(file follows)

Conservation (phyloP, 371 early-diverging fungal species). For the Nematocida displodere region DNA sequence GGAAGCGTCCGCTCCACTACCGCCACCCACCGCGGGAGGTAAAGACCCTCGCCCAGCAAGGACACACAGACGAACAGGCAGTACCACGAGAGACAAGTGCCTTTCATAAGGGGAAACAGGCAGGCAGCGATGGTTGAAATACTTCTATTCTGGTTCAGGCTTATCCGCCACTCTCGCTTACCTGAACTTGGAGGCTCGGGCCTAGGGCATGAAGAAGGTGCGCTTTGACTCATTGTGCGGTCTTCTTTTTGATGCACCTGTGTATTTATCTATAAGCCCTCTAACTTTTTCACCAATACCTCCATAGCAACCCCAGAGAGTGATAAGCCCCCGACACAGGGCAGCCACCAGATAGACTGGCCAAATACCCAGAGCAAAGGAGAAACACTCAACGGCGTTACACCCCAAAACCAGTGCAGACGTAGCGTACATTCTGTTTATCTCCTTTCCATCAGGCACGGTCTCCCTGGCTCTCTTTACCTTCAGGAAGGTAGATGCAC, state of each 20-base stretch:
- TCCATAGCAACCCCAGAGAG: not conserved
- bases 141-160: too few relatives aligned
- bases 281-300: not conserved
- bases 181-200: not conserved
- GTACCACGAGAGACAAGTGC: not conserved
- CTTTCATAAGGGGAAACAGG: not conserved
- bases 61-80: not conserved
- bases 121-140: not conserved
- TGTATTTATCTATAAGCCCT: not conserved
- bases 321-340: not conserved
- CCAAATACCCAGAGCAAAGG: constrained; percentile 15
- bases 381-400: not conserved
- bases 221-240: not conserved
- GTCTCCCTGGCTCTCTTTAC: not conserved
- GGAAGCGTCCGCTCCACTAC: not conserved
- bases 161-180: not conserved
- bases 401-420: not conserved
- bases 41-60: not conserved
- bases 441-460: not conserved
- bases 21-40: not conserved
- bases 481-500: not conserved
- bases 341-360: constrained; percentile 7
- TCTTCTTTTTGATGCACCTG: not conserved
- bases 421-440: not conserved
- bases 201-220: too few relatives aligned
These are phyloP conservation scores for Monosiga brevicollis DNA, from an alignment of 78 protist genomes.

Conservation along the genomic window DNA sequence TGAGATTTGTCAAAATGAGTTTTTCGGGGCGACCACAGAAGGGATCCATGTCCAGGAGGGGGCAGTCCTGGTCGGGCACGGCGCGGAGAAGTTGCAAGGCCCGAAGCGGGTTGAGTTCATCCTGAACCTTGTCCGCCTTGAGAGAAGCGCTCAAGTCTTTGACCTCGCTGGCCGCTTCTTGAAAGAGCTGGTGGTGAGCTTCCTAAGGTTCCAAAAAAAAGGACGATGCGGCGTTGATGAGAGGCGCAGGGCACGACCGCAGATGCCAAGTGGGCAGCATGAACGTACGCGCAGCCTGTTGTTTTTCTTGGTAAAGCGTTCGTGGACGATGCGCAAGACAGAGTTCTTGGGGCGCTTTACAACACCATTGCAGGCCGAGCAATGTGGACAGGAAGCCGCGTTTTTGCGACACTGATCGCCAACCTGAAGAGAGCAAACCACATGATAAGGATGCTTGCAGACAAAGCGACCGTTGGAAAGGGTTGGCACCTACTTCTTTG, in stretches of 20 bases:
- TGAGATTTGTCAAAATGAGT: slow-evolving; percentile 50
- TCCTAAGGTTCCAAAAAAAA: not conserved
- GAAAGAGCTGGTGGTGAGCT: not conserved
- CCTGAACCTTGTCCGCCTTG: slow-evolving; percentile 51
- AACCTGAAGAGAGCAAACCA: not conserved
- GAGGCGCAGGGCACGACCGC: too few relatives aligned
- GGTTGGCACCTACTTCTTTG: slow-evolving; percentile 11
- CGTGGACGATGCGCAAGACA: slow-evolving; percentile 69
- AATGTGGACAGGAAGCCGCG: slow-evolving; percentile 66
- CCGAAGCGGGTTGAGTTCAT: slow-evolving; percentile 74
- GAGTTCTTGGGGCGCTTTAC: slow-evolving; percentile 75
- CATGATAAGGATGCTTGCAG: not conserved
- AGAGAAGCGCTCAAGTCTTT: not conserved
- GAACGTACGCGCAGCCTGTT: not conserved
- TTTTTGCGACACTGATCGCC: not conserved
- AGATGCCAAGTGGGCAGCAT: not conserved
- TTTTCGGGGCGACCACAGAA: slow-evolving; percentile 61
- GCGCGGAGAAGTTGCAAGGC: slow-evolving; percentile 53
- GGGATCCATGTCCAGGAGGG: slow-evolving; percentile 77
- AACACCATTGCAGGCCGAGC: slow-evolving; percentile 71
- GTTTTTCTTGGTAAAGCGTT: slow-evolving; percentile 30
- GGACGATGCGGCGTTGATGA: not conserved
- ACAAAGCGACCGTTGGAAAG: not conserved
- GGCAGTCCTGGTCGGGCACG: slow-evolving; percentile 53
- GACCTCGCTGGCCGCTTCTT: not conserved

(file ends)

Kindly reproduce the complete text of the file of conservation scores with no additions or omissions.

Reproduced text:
Conservation (phyloP, 371 early-diverging fungal species). For the Nematocida displodere region DNA sequence GGAAGCGTCCGCTCCACTACCGCCACCCACCGCGGGAGGTAAAGACCCTCGCCCAGCAAGGACACACAGACGAACAGGCAGTACCACGAGAGACAAGTGCCTTTCATAAGGGGAAACAGGCAGGCAGCGATGGTTGAAATACTTCTATTCTGGTTCAGGCTTATCCGCCACTCTCGCTTACCTGAACTTGGAGGCTCGGGCCTAGGGCATGAAGAAGGTGCGCTTTGACTCATTGTGCGGTCTTCTTTTTGATGCACCTGTGTATTTATCTATAAGCCCTCTAACTTTTTCACCAATACCTCCATAGCAACCCCAGAGAGTGATAAGCCCCCGACACAGGGCAGCCACCAGATAGACTGGCCAAATACCCAGAGCAAAGGAGAAACACTCAACGGCGTTACACCCCAAAACCAGTGCAGACGTAGCGTACATTCTGTTTATCTCCTTTCCATCAGGCACGGTCTCCCTGGCTCTCTTTACCTTCAGGAAGGTAGATGCAC, state of each 20-base stretch:
- TCCATAGCAACCCCAGAGAG: not conserved
- bases 141-160: too few relatives aligned
- bases 281-300: not conserved
- bases 181-200: not conserved
- GTACCACGAGAGACAAGTGC: not conserved
- CTTTCATAAGGGGAAACAGG: not conserved
- bases 61-80: not conserved
- bases 121-140: not conserved
- TGTATTTATCTATAAGCCCT: not conserved
- bases 321-340: not conserved
- CCAAATACCCAGAGCAAAGG: constrained; percentile 15
- bases 381-400: not conserved
- bases 221-240: not conserved
- GTCTCCCTGGCTCTCTTTAC: not conserved
- GGAAGCGTCCGCTCCACTAC: not conserved
- bases 161-180: not conserved
- bases 401-420: not conserved
- bases 41-60: not conserved
- bases 441-460: not conserved
- bases 21-40: not conserved
- bases 481-500: not conserved
- bases 341-360: constrained; percentile 7
- TCTTCTTTTTGATGCACCTG: not conserved
- bases 421-440: not conserved
- bases 201-220: too few relatives aligned
These are phyloP conservation scores for Monosiga brevicollis DNA, from an alignment of 78 protist genomes.

Conservation along the genomic window DNA sequence TGAGATTTGTCAAAATGAGTTTTTCGGGGCGACCACAGAAGGGATCCATGTCCAGGAGGGGGCAGTCCTGGTCGGGCACGGCGCGGAGAAGTTGCAAGGCCCGAAGCGGGTTGAGTTCATCCTGAACCTTGTCCGCCTTGAGAGAAGCGCTCAAGTCTTTGACCTCGCTGGCCGCTTCTTGAAAGAGCTGGTGGTGAGCTTCCTAAGGTTCCAAAAAAAAGGACGATGCGGCGTTGATGAGAGGCGCAGGGCACGACCGCAGATGCCAAGTGGGCAGCATGAACGTACGCGCAGCCTGTTGTTTTTCTTGGTAAAGCGTTCGTGGACGATGCGCAAGACAGAGTTCTTGGGGCGCTTTACAACACCATTGCAGGCCGAGCAATGTGGACAGGAAGCCGCGTTTTTGCGACACTGATCGCCAACCTGAAGAGAGCAAACCACATGATAAGGATGCTTGCAGACAAAGCGACCGTTGGAAAGGGTTGGCACCTACTTCTTTG, in stretches of 20 bases:
- TGAGATTTGTCAAAATGAGT: slow-evolving; percentile 50
- TCCTAAGGTTCCAAAAAAAA: not conserved
- GAAAGAGCTGGTGGTGAGCT: not conserved
- CCTGAACCTTGTCCGCCTTG: slow-evolving; percentile 51
- AACCTGAAGAGAGCAAACCA: not conserved
- GAGGCGCAGGGCACGACCGC: too few relatives aligned
- GGTTGGCACCTACTTCTTTG: slow-evolving; percentile 11
- CGTGGACGATGCGCAAGACA: slow-evolving; percentile 69
- AATGTGGACAGGAAGCCGCG: slow-evolving; percentile 66
- CCGAAGCGGGTTGAGTTCAT: slow-evolving; percentile 74
- GAGTTCTTGGGGCGCTTTAC: slow-evolving; percentile 75
- CATGATAAGGATGCTTGCAG: not conserved
- AGAGAAGCGCTCAAGTCTTT: not conserved
- GAACGTACGCGCAGCCTGTT: not conserved
- TTTTTGCGACACTGATCGCC: not conserved
- AGATGCCAAGTGGGCAGCAT: not conserved
- TTTTCGGGGCGACCACAGAA: slow-evolving; percentile 61
- GCGCGGAGAAGTTGCAAGGC: slow-evolving; percentile 53
- GGGATCCATGTCCAGGAGGG: slow-evolving; percentile 77
- AACACCATTGCAGGCCGAGC: slow-evolving; percentile 71
- GTTTTTCTTGGTAAAGCGTT: slow-evolving; percentile 30
- GGACGATGCGGCGTTGATGA: not conserved
- ACAAAGCGACCGTTGGAAAG: not conserved
- GGCAGTCCTGGTCGGGCACG: slow-evolving; percentile 53
- GACCTCGCTGGCCGCTTCTT: not conserved